With two home runs against the Twins on Wednesday, the first homers in what proclaims to be a bright MLB career, New York Yankees first-base prospect Greg Bird has officially broken out in the Bronx. But where does he ultimately fit?
By Bryan Pol
Like Ruth’s “Called Shot” in the 1932 World Series against the Chicago Cubs, everyone knows the story from the annals of Yankee lore that redefined a corner infield position for the Bronx Bombers in 1925, two years after Yankee Stadium opened its gates for the cathedral’s first World Series championship.
Wally Pipp, one of the best power hitters of the game’s Dead Ball era, was entrenched as the Yankees’ first baseman for an eleven year span that promptly ended on June 15, 1923, when a young 22 year old Yorkville, Manhattan product by the name of Lou Gehrig came in to pinch hit, and later went on to play 2,130 consecutive games, becoming the Iron Horse and The Pride of the Yankees.
Reportedly, according to a 1939 New York World-Telegram feature on Gehrig’s time with New York, Pipp came to Yankee Stadium that day, complaining of an aggravating headache, and promptly asked the Yankee trainer for two aspirin to alleviate the pain. New York Yankees manager Miller Huggins, taking notice of the exchange, told Pipp, “Wally, take the day off. We’ll try that kid Gehrig at first today and get you back in there tomorrow.” Pipp, interviewed for the piece, was later quoted as remarking, “I took the two most expensive aspirin in history.”
Gehrig would go on to become the greatest first baseman in Yankee, if not baseball, history, while Pipp was relegated to the bench, struck in the head and hospitalized by an errant Charlie Caldwell pitch during batting practice on July 2, put on waivers in the offseason, and eventually acquired by the Cincinnati Reds.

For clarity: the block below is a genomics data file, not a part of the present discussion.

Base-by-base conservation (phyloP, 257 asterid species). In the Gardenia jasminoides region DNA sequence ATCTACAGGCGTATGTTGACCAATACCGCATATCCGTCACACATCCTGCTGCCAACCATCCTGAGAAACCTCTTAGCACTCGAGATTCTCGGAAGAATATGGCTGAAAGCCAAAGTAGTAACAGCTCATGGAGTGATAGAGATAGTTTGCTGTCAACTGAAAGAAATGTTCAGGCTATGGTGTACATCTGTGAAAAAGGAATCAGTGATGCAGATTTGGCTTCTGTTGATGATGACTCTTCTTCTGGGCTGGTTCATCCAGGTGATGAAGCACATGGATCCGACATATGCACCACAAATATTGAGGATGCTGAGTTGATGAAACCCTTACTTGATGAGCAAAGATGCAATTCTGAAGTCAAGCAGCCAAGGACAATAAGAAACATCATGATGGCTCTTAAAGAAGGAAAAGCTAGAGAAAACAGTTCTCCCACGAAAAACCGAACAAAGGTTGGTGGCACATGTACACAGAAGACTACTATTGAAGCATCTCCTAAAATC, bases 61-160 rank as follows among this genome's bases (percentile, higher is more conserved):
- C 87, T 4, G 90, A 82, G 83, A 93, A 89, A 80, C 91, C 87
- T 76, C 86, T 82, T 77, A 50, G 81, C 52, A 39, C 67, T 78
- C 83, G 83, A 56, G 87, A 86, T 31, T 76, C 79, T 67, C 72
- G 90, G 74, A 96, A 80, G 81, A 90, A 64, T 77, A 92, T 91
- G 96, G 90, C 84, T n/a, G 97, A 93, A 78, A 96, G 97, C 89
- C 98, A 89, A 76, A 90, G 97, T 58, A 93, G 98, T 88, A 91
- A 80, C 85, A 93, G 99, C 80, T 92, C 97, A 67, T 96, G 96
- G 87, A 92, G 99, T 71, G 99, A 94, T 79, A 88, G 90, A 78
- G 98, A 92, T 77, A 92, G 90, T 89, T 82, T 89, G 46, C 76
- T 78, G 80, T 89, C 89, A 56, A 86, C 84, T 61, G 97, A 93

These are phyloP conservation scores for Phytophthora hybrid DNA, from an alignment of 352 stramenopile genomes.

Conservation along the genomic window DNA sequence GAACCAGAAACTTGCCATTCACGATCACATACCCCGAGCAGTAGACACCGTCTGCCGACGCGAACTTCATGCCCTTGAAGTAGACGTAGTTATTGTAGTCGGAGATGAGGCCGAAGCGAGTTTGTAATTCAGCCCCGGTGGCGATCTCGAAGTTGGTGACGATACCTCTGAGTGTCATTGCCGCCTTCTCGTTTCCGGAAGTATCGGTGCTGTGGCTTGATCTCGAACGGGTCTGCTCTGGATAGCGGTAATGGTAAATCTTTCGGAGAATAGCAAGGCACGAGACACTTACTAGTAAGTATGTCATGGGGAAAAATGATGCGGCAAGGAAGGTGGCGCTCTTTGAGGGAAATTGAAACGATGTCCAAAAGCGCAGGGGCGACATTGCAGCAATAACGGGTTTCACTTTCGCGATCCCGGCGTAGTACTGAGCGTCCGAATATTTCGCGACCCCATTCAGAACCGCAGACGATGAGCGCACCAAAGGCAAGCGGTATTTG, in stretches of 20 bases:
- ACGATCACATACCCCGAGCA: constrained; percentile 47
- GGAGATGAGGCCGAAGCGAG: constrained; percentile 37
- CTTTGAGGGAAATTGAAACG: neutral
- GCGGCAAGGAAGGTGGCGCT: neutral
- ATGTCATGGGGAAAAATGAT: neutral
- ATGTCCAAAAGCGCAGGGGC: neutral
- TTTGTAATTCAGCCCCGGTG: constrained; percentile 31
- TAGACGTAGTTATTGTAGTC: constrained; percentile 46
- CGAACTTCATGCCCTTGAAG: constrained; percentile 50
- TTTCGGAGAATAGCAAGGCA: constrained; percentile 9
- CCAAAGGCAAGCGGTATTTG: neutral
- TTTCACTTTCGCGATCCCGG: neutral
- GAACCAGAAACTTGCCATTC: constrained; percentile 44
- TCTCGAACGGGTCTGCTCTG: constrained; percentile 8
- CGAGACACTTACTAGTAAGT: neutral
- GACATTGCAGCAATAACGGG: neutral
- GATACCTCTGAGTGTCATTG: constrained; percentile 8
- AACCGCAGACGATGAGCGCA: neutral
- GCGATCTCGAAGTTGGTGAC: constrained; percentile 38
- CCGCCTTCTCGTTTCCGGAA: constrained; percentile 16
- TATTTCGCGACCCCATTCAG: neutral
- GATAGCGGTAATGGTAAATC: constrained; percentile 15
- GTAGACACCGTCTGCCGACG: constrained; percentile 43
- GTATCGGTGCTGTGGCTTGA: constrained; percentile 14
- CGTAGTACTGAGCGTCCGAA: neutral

In 2015, as Yankee great Yogi Berra once quoth, “It’s deja vu all over again.”
In the sixth inning of Monday night’s game against the Twins, hot-hitting first baseman Mark Teixeira, one of the key reasons why New York has maintained a lead in the American League East this late in the season, fouled a ball off his leg and was subsequently removed from the lineup in favor of 22 year old Greg Bird, recently called up to fill a roster spot vacated by Garrett Jones, designated for assignment when the Yankees acquired Dustin Ackley, who is currently on the disabled list with a right lumbar strain.
X-rays of Teixeira’s leg after the game were negative, and the organization ruled it a contusion, but The New York Post hinted at a possible DL stint in light of the deep bruise not healing as it should.
Regardless of Teixeira’s status, Bird has made the most of his time in pinstripes.